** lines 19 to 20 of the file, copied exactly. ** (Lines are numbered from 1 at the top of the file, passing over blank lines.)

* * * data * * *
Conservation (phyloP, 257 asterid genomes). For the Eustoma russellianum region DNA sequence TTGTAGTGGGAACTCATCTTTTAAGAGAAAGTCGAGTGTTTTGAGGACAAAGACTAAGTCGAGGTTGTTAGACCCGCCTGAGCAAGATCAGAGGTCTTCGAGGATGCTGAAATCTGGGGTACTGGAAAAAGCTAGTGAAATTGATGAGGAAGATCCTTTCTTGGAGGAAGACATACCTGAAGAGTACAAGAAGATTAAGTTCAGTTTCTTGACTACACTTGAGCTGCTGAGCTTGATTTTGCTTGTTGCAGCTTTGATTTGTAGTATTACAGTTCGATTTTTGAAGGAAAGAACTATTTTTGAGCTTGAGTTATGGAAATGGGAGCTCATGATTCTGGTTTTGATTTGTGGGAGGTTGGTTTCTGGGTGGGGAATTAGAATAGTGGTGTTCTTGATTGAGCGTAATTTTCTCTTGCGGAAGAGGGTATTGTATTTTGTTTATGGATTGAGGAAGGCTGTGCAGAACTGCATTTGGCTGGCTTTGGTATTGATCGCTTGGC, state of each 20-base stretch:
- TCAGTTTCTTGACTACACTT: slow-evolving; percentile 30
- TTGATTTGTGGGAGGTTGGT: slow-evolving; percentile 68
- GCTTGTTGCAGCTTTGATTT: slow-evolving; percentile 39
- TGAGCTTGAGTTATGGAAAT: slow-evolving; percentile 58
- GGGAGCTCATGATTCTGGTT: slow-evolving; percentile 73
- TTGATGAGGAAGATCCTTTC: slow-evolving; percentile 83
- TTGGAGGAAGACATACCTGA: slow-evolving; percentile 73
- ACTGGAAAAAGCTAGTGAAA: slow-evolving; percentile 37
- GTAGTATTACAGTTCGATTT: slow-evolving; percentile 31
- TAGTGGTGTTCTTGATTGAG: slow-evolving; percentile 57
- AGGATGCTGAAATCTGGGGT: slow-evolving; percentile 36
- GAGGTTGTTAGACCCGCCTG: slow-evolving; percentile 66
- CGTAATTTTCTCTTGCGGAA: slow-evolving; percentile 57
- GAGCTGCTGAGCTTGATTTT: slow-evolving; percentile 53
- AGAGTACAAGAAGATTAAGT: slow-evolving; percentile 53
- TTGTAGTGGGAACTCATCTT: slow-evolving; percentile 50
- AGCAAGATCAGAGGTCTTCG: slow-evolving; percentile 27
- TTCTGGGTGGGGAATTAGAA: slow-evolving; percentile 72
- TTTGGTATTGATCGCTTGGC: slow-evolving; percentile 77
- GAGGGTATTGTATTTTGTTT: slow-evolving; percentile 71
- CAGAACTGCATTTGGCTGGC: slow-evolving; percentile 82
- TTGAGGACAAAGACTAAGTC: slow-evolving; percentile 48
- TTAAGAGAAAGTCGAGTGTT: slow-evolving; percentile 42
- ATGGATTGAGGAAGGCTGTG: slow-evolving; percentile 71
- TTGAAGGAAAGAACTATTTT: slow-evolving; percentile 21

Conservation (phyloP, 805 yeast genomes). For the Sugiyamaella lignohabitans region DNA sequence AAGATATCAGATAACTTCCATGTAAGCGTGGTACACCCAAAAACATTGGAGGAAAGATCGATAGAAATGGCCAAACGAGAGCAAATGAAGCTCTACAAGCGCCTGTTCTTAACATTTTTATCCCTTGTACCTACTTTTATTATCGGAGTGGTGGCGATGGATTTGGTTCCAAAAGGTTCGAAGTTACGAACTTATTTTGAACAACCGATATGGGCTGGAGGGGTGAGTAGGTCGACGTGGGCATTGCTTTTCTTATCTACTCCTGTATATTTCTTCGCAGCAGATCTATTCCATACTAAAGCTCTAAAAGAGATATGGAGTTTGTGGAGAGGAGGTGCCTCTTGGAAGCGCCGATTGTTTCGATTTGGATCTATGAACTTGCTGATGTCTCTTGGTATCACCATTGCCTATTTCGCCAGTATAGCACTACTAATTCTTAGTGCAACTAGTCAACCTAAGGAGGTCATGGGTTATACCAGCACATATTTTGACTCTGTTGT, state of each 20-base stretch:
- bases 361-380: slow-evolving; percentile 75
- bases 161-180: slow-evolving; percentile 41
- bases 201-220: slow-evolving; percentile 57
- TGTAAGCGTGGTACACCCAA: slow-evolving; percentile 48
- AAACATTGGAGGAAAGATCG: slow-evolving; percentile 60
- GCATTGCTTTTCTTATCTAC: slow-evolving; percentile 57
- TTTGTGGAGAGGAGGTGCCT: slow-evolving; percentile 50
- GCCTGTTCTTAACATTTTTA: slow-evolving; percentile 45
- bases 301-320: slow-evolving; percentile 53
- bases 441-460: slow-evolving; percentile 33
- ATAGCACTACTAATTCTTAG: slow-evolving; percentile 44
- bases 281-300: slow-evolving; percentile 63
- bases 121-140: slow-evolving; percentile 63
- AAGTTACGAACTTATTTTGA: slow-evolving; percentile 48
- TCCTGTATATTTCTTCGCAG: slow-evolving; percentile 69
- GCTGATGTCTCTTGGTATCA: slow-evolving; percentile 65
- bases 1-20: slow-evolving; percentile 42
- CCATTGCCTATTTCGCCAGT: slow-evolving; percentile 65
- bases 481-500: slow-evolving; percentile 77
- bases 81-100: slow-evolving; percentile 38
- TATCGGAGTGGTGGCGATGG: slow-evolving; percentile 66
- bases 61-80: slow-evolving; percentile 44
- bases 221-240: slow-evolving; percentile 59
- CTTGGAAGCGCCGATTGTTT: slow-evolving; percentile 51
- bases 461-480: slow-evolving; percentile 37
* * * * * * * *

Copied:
- TTCTGGGTGGGGAATTAGAA: slow-evolving; percentile 72
- TTTGGTATTGATCGCTTGGC: slow-evolving; percentile 77